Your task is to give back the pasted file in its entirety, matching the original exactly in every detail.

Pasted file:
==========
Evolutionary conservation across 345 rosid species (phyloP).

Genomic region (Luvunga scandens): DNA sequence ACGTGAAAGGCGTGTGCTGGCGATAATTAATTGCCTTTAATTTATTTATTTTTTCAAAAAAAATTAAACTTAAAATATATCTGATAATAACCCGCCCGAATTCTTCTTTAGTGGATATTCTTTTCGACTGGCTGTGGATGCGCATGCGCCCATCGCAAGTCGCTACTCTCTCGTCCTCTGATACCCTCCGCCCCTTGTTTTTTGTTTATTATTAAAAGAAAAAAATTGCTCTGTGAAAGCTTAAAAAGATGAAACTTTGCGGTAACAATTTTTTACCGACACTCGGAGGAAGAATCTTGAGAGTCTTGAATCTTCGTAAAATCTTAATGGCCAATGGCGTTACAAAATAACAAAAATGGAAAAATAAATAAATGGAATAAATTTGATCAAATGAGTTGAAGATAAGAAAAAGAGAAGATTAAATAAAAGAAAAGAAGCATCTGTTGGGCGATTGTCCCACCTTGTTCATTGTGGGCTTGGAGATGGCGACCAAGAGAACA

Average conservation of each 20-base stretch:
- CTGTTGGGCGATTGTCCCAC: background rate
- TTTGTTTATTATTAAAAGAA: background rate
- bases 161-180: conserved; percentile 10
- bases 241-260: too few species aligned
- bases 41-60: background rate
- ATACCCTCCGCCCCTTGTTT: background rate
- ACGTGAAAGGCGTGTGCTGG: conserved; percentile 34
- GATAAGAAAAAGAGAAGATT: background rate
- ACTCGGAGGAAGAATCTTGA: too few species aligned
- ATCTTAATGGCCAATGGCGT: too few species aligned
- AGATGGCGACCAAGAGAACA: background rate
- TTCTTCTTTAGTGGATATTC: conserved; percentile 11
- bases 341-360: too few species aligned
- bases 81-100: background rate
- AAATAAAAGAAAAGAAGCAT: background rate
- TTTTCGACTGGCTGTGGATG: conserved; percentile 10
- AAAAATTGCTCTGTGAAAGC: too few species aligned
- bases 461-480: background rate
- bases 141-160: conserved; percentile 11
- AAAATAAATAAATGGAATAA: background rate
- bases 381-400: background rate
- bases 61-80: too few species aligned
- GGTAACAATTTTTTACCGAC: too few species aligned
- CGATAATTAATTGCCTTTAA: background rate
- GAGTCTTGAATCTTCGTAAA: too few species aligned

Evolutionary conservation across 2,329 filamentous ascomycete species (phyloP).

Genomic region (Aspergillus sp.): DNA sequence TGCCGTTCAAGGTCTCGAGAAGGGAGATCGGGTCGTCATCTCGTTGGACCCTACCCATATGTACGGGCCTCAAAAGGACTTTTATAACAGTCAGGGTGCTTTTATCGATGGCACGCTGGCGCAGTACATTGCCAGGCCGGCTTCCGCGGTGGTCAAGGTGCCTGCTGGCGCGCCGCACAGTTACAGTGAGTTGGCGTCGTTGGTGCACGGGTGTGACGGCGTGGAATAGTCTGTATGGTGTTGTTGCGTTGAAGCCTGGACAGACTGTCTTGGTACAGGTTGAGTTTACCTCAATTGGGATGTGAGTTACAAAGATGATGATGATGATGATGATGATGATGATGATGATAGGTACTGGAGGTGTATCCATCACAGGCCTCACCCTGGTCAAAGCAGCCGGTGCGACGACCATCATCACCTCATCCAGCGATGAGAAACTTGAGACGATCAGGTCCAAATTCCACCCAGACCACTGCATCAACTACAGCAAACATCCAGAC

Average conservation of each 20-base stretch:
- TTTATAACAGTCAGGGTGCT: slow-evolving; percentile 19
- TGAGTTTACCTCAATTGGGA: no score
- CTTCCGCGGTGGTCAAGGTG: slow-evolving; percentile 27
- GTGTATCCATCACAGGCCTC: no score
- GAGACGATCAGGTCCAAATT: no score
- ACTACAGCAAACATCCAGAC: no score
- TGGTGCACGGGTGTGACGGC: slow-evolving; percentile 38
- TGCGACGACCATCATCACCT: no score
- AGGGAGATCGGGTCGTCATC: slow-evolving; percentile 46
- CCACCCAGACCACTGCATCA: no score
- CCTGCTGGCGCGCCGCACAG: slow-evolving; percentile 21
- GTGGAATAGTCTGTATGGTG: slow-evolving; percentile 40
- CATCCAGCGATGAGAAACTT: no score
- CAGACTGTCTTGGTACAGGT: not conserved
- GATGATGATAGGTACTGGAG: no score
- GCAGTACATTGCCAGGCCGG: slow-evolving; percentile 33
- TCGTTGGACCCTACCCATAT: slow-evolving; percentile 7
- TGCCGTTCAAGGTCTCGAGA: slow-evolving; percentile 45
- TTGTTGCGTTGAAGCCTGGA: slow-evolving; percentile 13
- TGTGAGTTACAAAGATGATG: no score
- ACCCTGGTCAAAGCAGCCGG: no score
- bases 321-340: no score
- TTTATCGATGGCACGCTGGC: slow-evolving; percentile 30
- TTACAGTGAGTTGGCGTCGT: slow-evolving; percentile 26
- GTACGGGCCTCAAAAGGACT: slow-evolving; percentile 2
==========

Evolutionary conservation across 345 rosid species (phyloP).

Genomic region (Luvunga scandens): DNA sequence ACGTGAAAGGCGTGTGCTGGCGATAATTAATTGCCTTTAATTTATTTATTTTTTCAAAAAAAATTAAACTTAAAATATATCTGATAATAACCCGCCCGAATTCTTCTTTAGTGGATATTCTTTTCGACTGGCTGTGGATGCGCATGCGCCCATCGCAAGTCGCTACTCTCTCGTCCTCTGATACCCTCCGCCCCTTGTTTTTTGTTTATTATTAAAAGAAAAAAATTGCTCTGTGAAAGCTTAAAAAGATGAAACTTTGCGGTAACAATTTTTTACCGACACTCGGAGGAAGAATCTTGAGAGTCTTGAATCTTCGTAAAATCTTAATGGCCAATGGCGTTACAAAATAACAAAAATGGAAAAATAAATAAATGGAATAAATTTGATCAAATGAGTTGAAGATAAGAAAAAGAGAAGATTAAATAAAAGAAAAGAAGCATCTGTTGGGCGATTGTCCCACCTTGTTCATTGTGGGCTTGGAGATGGCGACCAAGAGAACA

Average conservation of each 20-base stretch:
- CTGTTGGGCGATTGTCCCAC: background rate
- TTTGTTTATTATTAAAAGAA: background rate
- bases 161-180: conserved; percentile 10
- bases 241-260: too few species aligned
- bases 41-60: background rate
- ATACCCTCCGCCCCTTGTTT: background rate
- ACGTGAAAGGCGTGTGCTGG: conserved; percentile 34
- GATAAGAAAAAGAGAAGATT: background rate
- ACTCGGAGGAAGAATCTTGA: too few species aligned
- ATCTTAATGGCCAATGGCGT: too few species aligned
- AGATGGCGACCAAGAGAACA: background rate
- TTCTTCTTTAGTGGATATTC: conserved; percentile 11
- bases 341-360: too few species aligned
- bases 81-100: background rate
- AAATAAAAGAAAAGAAGCAT: background rate
- TTTTCGACTGGCTGTGGATG: conserved; percentile 10
- AAAAATTGCTCTGTGAAAGC: too few species aligned
- bases 461-480: background rate
- bases 141-160: conserved; percentile 11
- AAAATAAATAAATGGAATAA: background rate
- bases 381-400: background rate
- bases 61-80: too few species aligned
- GGTAACAATTTTTTACCGAC: too few species aligned
- CGATAATTAATTGCCTTTAA: background rate
- GAGTCTTGAATCTTCGTAAA: too few species aligned

Evolutionary conservation across 2,329 filamentous ascomycete species (phyloP).

Genomic region (Aspergillus sp.): DNA sequence TGCCGTTCAAGGTCTCGAGAAGGGAGATCGGGTCGTCATCTCGTTGGACCCTACCCATATGTACGGGCCTCAAAAGGACTTTTATAACAGTCAGGGTGCTTTTATCGATGGCACGCTGGCGCAGTACATTGCCAGGCCGGCTTCCGCGGTGGTCAAGGTGCCTGCTGGCGCGCCGCACAGTTACAGTGAGTTGGCGTCGTTGGTGCACGGGTGTGACGGCGTGGAATAGTCTGTATGGTGTTGTTGCGTTGAAGCCTGGACAGACTGTCTTGGTACAGGTTGAGTTTACCTCAATTGGGATGTGAGTTACAAAGATGATGATGATGATGATGATGATGATGATGATGATAGGTACTGGAGGTGTATCCATCACAGGCCTCACCCTGGTCAAAGCAGCCGGTGCGACGACCATCATCACCTCATCCAGCGATGAGAAACTTGAGACGATCAGGTCCAAATTCCACCCAGACCACTGCATCAACTACAGCAAACATCCAGAC

Average conservation of each 20-base stretch:
- TTTATAACAGTCAGGGTGCT: slow-evolving; percentile 19
- TGAGTTTACCTCAATTGGGA: no score
- CTTCCGCGGTGGTCAAGGTG: slow-evolving; percentile 27
- GTGTATCCATCACAGGCCTC: no score
- GAGACGATCAGGTCCAAATT: no score
- ACTACAGCAAACATCCAGAC: no score
- TGGTGCACGGGTGTGACGGC: slow-evolving; percentile 38
- TGCGACGACCATCATCACCT: no score
- AGGGAGATCGGGTCGTCATC: slow-evolving; percentile 46
- CCACCCAGACCACTGCATCA: no score
- CCTGCTGGCGCGCCGCACAG: slow-evolving; percentile 21
- GTGGAATAGTCTGTATGGTG: slow-evolving; percentile 40
- CATCCAGCGATGAGAAACTT: no score
- CAGACTGTCTTGGTACAGGT: not conserved
- GATGATGATAGGTACTGGAG: no score
- GCAGTACATTGCCAGGCCGG: slow-evolving; percentile 33
- TCGTTGGACCCTACCCATAT: slow-evolving; percentile 7
- TGCCGTTCAAGGTCTCGAGA: slow-evolving; percentile 45
- TTGTTGCGTTGAAGCCTGGA: slow-evolving; percentile 13
- TGTGAGTTACAAAGATGATG: no score
- ACCCTGGTCAAAGCAGCCGG: no score
- bases 321-340: no score
- TTTATCGATGGCACGCTGGC: slow-evolving; percentile 30
- TTACAGTGAGTTGGCGTCGT: slow-evolving; percentile 26
- GTACGGGCCTCAAAAGGACT: slow-evolving; percentile 2